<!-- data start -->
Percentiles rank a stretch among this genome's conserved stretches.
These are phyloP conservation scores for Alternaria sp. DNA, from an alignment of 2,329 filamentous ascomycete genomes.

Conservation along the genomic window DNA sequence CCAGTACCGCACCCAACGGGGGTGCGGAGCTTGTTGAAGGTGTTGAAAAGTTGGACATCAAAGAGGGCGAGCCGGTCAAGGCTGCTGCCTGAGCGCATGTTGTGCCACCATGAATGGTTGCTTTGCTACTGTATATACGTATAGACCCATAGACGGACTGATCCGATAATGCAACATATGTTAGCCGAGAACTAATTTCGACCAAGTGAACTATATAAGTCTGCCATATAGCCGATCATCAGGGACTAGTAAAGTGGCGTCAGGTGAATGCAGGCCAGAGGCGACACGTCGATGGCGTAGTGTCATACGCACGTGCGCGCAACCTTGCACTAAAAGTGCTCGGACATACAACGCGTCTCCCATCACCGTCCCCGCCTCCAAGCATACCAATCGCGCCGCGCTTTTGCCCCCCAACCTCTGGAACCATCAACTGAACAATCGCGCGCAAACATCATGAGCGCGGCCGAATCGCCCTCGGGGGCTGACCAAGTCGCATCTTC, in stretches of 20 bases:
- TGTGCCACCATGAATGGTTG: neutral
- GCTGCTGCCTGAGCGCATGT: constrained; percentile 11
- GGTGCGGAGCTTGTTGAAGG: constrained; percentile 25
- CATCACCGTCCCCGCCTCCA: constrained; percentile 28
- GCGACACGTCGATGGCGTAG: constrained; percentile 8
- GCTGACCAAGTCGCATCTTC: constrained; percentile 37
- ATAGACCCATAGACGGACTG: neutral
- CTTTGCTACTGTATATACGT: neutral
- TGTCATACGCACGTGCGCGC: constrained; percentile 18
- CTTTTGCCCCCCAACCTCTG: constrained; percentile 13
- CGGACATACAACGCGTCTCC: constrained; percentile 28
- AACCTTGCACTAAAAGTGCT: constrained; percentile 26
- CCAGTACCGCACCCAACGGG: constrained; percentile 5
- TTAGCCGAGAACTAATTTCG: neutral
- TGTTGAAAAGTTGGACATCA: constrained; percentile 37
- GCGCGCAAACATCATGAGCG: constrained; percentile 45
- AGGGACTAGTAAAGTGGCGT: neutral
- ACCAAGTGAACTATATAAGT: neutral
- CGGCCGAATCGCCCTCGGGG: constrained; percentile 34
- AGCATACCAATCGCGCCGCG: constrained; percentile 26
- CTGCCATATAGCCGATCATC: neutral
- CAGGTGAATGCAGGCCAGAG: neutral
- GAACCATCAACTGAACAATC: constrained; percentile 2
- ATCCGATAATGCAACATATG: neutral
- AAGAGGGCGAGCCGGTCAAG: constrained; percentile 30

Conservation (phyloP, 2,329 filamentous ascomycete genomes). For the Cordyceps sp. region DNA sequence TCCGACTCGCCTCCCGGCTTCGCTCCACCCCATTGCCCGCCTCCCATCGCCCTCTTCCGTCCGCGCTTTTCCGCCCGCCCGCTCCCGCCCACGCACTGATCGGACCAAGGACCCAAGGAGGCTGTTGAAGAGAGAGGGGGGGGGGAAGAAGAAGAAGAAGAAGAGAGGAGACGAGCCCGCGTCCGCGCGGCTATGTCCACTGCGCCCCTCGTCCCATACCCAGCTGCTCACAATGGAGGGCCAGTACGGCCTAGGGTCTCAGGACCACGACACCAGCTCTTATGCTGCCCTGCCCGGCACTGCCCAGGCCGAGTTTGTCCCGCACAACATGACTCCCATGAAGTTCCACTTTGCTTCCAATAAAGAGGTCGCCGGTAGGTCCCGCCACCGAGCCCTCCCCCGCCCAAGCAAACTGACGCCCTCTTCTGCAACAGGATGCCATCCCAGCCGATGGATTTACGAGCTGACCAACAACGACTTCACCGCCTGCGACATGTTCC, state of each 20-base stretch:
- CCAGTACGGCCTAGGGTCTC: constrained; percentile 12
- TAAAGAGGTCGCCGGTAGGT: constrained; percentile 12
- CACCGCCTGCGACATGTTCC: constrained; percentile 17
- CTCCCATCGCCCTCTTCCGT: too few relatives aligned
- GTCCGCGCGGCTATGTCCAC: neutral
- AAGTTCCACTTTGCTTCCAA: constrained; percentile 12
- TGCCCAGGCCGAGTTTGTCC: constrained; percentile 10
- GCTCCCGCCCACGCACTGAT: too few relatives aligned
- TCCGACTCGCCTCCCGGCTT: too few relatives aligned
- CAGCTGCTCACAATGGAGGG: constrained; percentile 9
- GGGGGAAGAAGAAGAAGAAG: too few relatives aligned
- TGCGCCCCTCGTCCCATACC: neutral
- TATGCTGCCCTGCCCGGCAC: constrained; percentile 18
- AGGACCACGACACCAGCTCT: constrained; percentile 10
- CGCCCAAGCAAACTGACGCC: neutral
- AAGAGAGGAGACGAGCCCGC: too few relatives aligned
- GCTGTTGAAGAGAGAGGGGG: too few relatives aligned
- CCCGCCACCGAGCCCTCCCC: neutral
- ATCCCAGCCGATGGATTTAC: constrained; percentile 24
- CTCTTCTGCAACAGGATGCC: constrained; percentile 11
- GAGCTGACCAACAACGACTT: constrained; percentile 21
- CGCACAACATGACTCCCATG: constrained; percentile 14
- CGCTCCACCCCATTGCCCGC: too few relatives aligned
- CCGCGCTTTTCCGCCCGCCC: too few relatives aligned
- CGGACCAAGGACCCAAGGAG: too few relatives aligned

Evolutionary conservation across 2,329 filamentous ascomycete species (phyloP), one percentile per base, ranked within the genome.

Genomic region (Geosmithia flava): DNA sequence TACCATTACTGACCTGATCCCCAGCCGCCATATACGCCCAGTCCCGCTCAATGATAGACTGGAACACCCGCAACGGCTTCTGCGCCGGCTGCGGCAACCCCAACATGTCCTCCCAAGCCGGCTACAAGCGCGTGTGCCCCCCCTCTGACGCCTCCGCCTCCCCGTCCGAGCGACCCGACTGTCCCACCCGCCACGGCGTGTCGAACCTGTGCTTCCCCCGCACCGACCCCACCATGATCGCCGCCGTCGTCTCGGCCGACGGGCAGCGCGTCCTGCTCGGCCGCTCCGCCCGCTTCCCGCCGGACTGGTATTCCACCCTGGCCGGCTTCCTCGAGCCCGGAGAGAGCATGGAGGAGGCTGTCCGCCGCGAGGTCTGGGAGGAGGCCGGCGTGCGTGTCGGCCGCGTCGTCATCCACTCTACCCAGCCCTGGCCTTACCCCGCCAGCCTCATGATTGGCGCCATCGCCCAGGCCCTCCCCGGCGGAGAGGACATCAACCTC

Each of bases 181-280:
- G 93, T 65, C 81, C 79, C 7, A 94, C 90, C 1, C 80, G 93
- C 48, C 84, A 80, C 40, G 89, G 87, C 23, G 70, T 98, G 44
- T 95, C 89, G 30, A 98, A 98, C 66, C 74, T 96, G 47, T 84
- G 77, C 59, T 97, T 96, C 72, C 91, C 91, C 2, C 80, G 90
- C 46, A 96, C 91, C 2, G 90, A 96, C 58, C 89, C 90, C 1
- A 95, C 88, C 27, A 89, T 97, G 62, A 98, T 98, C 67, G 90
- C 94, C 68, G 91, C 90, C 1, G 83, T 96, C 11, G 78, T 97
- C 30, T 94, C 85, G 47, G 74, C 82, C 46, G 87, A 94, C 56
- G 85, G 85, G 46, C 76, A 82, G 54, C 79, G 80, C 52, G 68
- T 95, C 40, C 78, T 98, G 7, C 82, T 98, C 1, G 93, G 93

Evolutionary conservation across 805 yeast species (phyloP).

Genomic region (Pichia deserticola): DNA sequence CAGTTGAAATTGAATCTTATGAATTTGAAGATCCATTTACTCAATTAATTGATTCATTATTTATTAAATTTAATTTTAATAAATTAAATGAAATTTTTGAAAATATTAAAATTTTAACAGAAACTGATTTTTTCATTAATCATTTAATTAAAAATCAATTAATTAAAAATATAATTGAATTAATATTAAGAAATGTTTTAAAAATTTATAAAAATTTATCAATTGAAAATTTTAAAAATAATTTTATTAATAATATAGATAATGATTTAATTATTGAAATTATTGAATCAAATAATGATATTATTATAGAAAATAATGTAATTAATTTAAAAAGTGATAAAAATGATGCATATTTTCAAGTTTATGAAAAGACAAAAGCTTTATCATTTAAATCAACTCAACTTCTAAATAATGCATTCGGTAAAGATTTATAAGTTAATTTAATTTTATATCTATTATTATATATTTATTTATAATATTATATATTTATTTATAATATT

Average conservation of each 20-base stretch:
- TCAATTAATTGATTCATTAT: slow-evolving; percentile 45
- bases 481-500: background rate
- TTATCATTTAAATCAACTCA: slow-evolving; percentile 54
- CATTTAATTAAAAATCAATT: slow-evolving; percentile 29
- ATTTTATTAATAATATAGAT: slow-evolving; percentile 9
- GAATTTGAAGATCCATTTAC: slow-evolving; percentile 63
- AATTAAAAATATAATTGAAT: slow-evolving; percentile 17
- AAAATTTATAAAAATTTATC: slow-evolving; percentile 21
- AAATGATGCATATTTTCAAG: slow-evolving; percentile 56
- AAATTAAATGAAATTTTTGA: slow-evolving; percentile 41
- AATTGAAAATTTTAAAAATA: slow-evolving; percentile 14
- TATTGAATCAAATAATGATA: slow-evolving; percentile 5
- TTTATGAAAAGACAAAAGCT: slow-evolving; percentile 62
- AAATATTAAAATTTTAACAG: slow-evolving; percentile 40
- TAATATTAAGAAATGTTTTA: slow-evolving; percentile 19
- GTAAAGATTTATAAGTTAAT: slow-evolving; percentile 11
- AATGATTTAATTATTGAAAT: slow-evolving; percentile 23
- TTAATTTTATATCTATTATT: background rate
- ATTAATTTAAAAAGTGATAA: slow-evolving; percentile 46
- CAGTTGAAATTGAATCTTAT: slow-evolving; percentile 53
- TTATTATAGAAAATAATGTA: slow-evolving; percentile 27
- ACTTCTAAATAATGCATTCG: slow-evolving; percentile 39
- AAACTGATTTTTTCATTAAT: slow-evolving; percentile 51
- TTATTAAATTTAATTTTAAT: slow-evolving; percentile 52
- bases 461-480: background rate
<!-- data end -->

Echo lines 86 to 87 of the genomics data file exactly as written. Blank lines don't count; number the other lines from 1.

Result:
- GTAAAGATTTATAAGTTAAT: slow-evolving; percentile 11
- AATGATTTAATTATTGAAAT: slow-evolving; percentile 23